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Is it important to have mentors and mentor other people? Why?
I think it’s crucial to have mentors and mentor others. For the first year and a half I was in business as a solopreneur, I felt incredibly lonely and isolated, as I had no other entrepreneurs in my life. I then found my first mastermind, and while this mastermind was a structured program with a business coach leading it, I found my people in it. These other entrepreneurs and I mentor each other; we’ve had different experiences, challenges, and successes, and we’re able to share these lessons with one another so we can grow even more. I’ve particularly loved sharing what I’ve learned with budding business owners (I do so nearly every day in my business) and guiding them as they make decisions about their business and life. There is a sort of magic that happens when people get together, talk, and collaborate. It’s like you’ve been looking at this sand-colored wall for days and suddenly realize it’s a pyramid you can climb because others have shared their perspectives with you.
Do you think you want to start other businesses in the future or do you want to keep growing this one as long as possible? What is the dream?
Honestly, I want to do both. I love my business and what it’s become (and who I’ve become because of it), but I do also have ideas for other businesses that are near to my heart that I want to pursue. My dream for myself is to continue to grow in this business, as I continue to shift from technician to visionary within it, but at the same time, start to cultivate some of my other passions and the ideas I have that could transform them into businesses with greater impact. The dream is to allow myself the freedom and flexibility in all I do to give to the world in new ways, to build new engaging opportunities and jobs for people that are engaging, and to not impose any limits on what I think I can accomplish.
Is it important to set goals or is it better to just “go with the flow”? What is your strategy?
There are some people with 5-year or 10-year goals for their companies; my goals are more like 12-month goals – really 6 months if we get down to it. My team and I all set goals and have conversations about what we want the future of the business to look like, but we also recognize that there is an evolution and becoming that happens as we take steps towards our goals that may lead us to reevaluate those goals. Especially in the technology industry where so much can change in a year, I think it’s important to regularly set aside time to reevaluate the goals you have set and ask if they still serve your and your business’ evolution. You adjust when you need to; you stay open to the flow and what it brings you, rather than fight against it.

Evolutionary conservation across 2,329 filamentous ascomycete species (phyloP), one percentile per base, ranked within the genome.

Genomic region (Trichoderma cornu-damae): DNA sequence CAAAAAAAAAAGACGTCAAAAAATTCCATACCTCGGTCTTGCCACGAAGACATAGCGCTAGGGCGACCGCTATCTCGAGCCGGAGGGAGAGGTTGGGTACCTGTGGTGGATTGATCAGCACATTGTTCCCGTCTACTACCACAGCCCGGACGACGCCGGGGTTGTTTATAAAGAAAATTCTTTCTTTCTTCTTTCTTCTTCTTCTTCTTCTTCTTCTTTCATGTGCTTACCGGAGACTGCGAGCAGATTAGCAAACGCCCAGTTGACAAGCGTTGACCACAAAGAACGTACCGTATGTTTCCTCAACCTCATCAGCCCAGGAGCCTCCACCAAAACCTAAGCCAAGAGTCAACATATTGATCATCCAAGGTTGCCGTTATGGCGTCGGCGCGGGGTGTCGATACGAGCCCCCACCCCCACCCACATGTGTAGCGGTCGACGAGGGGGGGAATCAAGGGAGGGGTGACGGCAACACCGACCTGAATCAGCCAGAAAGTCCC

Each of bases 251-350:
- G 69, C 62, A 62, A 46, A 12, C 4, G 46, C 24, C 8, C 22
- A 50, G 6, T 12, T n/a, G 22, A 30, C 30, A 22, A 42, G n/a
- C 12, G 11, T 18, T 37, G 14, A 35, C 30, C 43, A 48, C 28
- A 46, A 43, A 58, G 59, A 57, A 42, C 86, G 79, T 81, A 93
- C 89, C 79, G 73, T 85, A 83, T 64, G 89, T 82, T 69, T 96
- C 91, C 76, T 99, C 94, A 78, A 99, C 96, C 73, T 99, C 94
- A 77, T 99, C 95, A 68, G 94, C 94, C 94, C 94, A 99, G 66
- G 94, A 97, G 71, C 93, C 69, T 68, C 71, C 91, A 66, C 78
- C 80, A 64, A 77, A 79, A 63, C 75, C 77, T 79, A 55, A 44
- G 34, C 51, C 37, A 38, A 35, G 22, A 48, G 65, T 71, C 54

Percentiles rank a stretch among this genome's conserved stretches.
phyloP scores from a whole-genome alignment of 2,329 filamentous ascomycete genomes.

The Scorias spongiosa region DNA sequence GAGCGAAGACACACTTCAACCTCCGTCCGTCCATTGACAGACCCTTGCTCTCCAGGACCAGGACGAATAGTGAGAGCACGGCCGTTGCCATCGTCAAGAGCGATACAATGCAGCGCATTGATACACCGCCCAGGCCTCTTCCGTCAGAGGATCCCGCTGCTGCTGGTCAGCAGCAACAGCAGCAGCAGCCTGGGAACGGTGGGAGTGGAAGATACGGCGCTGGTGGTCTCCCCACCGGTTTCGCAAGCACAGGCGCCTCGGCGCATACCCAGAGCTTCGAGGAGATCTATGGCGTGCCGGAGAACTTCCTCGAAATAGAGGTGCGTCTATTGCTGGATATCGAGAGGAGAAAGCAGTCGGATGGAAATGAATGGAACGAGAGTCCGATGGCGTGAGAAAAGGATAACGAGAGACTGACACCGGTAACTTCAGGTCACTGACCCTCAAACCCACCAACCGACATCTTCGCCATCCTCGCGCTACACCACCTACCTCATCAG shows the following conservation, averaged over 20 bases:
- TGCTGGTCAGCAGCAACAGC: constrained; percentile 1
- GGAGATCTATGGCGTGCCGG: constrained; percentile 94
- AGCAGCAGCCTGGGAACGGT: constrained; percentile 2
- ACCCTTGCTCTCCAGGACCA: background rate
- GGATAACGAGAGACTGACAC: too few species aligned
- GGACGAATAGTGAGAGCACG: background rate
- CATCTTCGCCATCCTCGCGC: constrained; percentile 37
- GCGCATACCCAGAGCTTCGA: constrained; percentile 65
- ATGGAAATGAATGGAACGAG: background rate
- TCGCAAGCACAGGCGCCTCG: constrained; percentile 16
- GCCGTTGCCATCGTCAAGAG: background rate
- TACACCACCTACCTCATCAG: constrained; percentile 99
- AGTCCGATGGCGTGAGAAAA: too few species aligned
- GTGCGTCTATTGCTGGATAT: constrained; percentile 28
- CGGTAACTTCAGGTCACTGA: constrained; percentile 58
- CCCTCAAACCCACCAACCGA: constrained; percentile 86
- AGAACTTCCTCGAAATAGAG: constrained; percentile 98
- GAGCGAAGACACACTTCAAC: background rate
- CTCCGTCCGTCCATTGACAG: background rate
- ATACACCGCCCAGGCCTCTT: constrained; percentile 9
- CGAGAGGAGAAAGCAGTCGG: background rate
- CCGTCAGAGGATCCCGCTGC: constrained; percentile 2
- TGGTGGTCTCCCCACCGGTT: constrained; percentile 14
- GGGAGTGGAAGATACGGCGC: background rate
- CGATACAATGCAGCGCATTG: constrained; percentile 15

How important is it to have co-founders and focus on building a strong team? Do you have any tips you can share with us when hiring / meeting new people?
I don’t think it’s crucial for every business to have co-founders, though as the leader of my company, I do know it’s absolutely vital to have advisors to turn to. For me, those advisors are both external – friends, fellow entrepreneurs, masterminders – and internal – the team members I’ve hired and cultivated to have positions of leadership within the company. When I first started hiring, I was incredibly scared of hiring the wrong people and my company falling apart. I knew a good team would be essential to the growth of my business, but I’ve since discovered that a strong team is also essential to my growth because I can do more in my business when I have people I trust to handle the details, support me, brainstorm with me, and participate in the co-creation of this company.
With regards to hiring, there are three tools/practices that have been crucial for me:
1. Hiring slow. We typically do three rounds of interviews with lots of behavioral-based questions that help us get to know a person and how they work before we bring them on.
2. Using the Kolbe to test work style. This test has been a blessing, and knowing how to use it properly has ensured we hire the right people for the right positions.
3. Fire fast. When things don’t work out, we move on. This can be incredibly difficult sometimes, but in the end, it’s in everyone’s best interest – for my team, for my company, even for the person I have to let go.
Did you look for funding in the past?
No, I have not, but I have thought about it.
Why do you think that female owned businesses are a VERY small percentage (that has not been growing) of businesses that get funded by venture capital? What can we do to change that?
I think one of the most obvious problems is that we don’t have many women sitting on the other side of the table. We also need more mentors to help female-owned businesses prepare to ask for funding. Personally, that was one of the things that stopped me: not having someone to turn to for support in that area. I also think there are a lot of women who own businesses who are looking to do things differently – my business isn’t just about making money but also about helping other people. I am not driven by profit and numbers, but by a desire to help people help more people. The traditional venture capital structure doesn’t always support companies like that. I think we need to consider not just how to get more female-owned businesses more venture capital, but also how to transform traditional business structures to be more collaborative than competitive and more conscious and caring than profits-driven.